Before the blockchain: 4 questions to answer
- By Sara Friedman
- Jun 25, 2018
For the past couple of years, the Department of Homeland Security’s Science and Technology Directorate has worked with startups to identify the benefits and limitations of blockchain technology. Anil John, a program manager in the Cyber Security Division at S&T, spoke about his work to understand how the technology can help agencies at a June 25 meeting of the Information Security and Privacy Advisory Board.
First off, blockchain may not be the best tool to solve agency security or transaction problems.
“Eighty to 90 percent of use cases being targeted for blockchain don’t require a blockchain, which is massively problematic,” John said. “We came up with significant trial and error heuristic process that we use internally and in our operations to decide if blockchain is the right solution.”
If blockchain does look a practical solution, agencies face a number of logistical questions:
- In a process involving multiple organizations will there be a problem dedicating one particular entity to be a central repository if information needs to be changed?
- Will any type of personally identifiable data or medical information be kept on the blockchain? John said no such data should be kept on the chain because “cryptographic ciphers” that encrypt blockchain networks can eventually be hacked.
- Will the application be on a public or permissioned blockchain? “Government use cases are more suited for [a] private permissioned blockchain simply because it is based on regulatory and contractual requirements,” John advised.
- How will encryption keys be managed? Distributed key management, which requires a public and private key pair, only complicates matters further. “How are you distributing those keys? Revoking those keys? Reissuing them at scale?” John asked. “There is a lot of magical thinking in this area.” S&T is asking the National Institute of Standards and Technology for help in making multi-party key management work for government agencies.
To answer some of these questions, S&T is looking into the confidentiality, integrity, selective disclosure and anonymity aspects of different blockchain implementations. John said each blockchain framework has different degrees of support for each of these qualities.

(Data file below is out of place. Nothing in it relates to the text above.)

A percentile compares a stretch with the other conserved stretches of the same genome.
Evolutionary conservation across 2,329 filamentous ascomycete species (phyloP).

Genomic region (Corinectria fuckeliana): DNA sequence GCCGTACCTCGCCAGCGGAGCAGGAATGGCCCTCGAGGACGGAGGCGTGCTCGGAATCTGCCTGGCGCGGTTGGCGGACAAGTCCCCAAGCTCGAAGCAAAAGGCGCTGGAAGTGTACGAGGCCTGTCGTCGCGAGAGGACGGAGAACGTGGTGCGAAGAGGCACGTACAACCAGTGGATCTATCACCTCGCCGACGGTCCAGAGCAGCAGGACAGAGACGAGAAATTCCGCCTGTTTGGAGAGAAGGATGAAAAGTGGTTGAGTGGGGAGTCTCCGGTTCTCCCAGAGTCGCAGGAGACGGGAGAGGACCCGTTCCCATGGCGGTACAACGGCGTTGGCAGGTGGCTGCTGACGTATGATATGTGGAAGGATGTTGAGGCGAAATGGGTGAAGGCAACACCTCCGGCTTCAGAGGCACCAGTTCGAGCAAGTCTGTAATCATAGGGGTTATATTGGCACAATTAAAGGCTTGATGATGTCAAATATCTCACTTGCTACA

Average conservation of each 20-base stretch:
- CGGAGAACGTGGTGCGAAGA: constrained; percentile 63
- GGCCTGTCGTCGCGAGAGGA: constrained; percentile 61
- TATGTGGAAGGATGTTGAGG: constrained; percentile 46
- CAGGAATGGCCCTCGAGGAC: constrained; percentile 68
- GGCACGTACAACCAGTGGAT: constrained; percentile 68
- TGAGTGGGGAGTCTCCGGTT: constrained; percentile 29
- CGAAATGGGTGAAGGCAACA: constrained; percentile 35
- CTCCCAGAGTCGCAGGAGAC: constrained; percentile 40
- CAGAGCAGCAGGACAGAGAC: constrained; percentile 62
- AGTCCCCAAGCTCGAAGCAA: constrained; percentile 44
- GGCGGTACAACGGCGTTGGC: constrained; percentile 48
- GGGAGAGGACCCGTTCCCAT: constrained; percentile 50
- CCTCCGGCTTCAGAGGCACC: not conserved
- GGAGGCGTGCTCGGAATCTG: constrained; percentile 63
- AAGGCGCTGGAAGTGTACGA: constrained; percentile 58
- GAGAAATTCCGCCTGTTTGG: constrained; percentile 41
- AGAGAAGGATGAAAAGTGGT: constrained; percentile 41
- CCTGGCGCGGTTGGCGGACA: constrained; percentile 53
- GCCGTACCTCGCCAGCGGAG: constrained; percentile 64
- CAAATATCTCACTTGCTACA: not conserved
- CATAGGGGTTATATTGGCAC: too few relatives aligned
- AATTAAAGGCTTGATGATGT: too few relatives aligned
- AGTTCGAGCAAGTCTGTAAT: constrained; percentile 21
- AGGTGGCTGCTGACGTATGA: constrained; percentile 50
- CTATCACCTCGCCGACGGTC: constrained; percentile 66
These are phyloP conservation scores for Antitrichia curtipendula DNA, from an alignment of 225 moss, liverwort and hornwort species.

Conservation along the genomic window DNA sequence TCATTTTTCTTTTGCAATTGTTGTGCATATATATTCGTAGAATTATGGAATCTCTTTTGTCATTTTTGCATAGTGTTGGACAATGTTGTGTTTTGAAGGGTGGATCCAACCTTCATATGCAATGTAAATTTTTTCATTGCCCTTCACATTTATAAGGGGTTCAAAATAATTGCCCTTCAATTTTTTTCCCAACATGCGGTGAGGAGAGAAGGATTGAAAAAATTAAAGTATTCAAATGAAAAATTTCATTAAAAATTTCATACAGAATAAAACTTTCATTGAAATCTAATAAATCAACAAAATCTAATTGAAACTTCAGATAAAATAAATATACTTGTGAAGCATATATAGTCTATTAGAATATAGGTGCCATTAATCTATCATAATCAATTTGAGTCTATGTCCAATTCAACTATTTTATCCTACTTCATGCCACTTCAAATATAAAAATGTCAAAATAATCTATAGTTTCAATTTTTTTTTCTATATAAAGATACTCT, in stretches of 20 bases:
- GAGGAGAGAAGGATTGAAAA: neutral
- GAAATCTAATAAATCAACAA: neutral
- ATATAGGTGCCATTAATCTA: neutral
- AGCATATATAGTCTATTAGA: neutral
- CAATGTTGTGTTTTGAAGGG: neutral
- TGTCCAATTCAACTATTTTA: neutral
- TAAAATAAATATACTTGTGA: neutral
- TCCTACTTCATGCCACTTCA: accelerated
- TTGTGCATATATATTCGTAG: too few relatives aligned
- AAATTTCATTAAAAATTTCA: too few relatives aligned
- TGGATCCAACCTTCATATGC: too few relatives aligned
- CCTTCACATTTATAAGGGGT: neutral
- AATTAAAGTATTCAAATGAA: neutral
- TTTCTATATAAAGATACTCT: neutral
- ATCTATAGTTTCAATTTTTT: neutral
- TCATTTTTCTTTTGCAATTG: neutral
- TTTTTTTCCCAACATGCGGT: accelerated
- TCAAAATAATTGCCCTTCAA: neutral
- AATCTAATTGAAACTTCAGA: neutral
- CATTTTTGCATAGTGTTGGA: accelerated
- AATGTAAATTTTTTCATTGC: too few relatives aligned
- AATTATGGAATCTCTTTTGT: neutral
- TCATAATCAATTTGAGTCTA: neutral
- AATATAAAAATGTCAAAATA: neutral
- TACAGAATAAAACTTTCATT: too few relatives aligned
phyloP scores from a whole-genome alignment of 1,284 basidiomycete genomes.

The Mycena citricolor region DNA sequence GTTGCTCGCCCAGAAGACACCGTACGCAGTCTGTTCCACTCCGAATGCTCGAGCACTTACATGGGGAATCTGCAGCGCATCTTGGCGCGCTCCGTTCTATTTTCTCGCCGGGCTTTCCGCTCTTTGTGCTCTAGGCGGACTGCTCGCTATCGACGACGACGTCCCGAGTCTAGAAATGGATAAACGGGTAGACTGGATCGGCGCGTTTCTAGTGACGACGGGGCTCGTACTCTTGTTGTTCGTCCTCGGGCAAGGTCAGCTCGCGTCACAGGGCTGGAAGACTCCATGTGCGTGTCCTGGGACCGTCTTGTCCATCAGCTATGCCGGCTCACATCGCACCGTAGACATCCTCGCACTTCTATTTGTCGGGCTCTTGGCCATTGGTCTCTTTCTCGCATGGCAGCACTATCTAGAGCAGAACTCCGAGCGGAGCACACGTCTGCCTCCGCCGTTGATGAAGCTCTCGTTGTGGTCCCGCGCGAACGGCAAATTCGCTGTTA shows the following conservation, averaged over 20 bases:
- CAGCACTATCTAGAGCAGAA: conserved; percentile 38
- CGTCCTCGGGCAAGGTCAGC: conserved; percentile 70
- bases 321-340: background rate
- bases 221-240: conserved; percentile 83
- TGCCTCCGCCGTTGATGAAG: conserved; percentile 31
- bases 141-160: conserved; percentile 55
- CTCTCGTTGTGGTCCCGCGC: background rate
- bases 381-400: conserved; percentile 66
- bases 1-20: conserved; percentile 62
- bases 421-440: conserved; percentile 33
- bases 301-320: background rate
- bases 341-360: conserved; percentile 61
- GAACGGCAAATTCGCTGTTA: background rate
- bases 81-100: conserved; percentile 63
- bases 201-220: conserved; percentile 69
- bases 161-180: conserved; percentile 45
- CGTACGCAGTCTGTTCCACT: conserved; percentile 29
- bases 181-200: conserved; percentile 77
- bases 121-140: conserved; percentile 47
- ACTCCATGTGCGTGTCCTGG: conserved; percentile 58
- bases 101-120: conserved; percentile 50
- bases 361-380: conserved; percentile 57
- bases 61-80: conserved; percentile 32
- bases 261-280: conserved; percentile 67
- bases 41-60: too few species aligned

Investigating details around confidentiality and integrity should be the starting point for agencies looking to explore blockchain's potential, according to John. “This is a rapidly evolving space and you need to first understand what your needs are before mapping to a blockchain itself.”
Investigating confidentiality and integrity becomes particularly important as more vendors start offering solutions in the blockchain space. At this time, John said there is no consistency or interoperability at the data level of different blockchain implementations, which concerns him.
“Any large enterprise including government and private sector does have the luxury of rip and replacing existing investments [in technology,]” John said. “Every single blockchain vendor is trying to lock you into a proprietary data format right now.”
S&T is supporting the World Wide Web Consortium’s standardization process for Decentralized Identifiers and the Verifiable Claims Data Model to provide some stability on global specifications for blockchain.
When it comes to smart contracts, John said the technology is not mature enough to be used as a general purpose engine. Blockchain would make sense only for letters of credit and escrow agreements, where specific inputs trigger specific outputs, he said.
Regardless of all of these challenges, S&T still sees significant potential for development.
“We should all work together to build innovation on top of a big framework rather than chasing bright and shiny objects,” John said.
Sara Friedman is a reporter/producer for GCN, covering cloud, cybersecurity and a wide range of other public-sector IT topics.
Before joining GCN, Friedman was a reporter for Gambling Compliance, where she covered state issues related to casinos, lotteries and fantasy sports. She has also written for Communications Daily and Washington Internet Daily on state telecom and cloud computing. Friedman is a graduate of Ithaca College, where she studied journalism, politics and international communications.
Friedman can be contacted at firstname.lastname@example.org or follow her on Twitter @SaraEFriedman.
Click here for previous articles by Friedman.